LTD Plan's Demand of Objective Proof of Migraines is not Wrong

March 3, 2008 ( - The U.S. District Court for the Middle District of Florida has determined a long-term disability plan administrator was not wrong in requiring objective proof a participant suffered debilitating migraines that made her eligible for plan benefits.

The court said it could be argued that the plan’s decision to terminate Sharon Creel’s benefits was unfair, because it is almost impossible to have objective medical evidence that substantiates the severity of her migraines. However, it pointed out the terms of Wachovia Corp.’s plan require that participants submit evidence in support of claims for disability benefits in a form satisfactory to the plan administrator and that the administrator can require objective medical evidence.

Creel argued that the plan administrator cannot require objective medical evidence of her disability, because it is an inherently subjective condition, but the court disagreed based on the terms of the plan. The court said determining if a plan was unfair was not one of its functions.

Additionally, according to the court’s opinion, it was not wrong for the plan administrator to credit the opinions of doctors it hired to review the case over the opinions of Creel’s own doctors. The doctors hired to review Creel’s case noted that none of her doctors had observed her during one of her migraines despite reporting they occurred as frequently as 10 days out of the month. The plan’s hired physicians concluded “there is not objective information available on laboratory testing or by history that these headaches are an organic process, but rather by history would be most consistent with depression, stress, and anxiety.”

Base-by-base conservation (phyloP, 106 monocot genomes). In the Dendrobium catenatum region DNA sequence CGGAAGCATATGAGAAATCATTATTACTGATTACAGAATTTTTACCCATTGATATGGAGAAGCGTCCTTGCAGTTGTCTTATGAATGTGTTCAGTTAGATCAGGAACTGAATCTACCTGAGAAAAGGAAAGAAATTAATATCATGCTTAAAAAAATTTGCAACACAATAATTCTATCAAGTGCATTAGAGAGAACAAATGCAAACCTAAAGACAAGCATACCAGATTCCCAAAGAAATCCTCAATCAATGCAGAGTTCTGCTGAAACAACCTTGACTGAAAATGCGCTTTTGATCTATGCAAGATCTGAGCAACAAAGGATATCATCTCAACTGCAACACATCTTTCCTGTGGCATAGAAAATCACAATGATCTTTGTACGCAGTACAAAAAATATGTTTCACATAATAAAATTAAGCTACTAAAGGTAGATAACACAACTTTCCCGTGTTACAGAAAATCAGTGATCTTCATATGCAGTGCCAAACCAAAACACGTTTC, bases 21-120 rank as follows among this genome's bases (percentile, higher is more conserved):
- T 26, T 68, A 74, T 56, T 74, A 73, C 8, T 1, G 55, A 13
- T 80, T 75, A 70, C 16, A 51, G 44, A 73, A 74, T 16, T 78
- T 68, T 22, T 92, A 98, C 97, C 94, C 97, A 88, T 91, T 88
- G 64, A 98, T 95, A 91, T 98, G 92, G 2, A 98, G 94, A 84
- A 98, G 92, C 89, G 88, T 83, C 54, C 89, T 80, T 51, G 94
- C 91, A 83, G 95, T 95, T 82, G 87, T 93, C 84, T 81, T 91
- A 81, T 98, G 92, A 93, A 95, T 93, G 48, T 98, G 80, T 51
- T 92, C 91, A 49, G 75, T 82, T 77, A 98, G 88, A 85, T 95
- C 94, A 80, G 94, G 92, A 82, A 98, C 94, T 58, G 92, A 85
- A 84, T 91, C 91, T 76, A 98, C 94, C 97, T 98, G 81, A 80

The plan had a condition that LTD benefits for mental illness would be stopped after 24 months.

Creel worked as a Group Product Manager at Wachovia until July 15, 2002, when she was hospitalized for an attack, in which she complained of chest pain and partial paralysis of one side of her body. She applied for short-term disability benefits, and she received them for the maximum period under the STD plan. At that time, her primary care physician stated that Creel’s primary diagnosis was major depression, with a secondary diagnosis of anxiety and migraine headaches.

Creel submitted a claim for LTD benefits, which was approved effective January 13, 2003. After 24 months, the plan notified her that her benefits would be discontinued unless she offered proof she was unable to work in any occupation due to her disability. After several appeals to continue benefits were denied by the plan administrator, Creel filed suit.

The case is Creel v. Wachovia Corp., M.D. Fla., No. 8:07-cv-248-T-24 MAP, 2/25/08.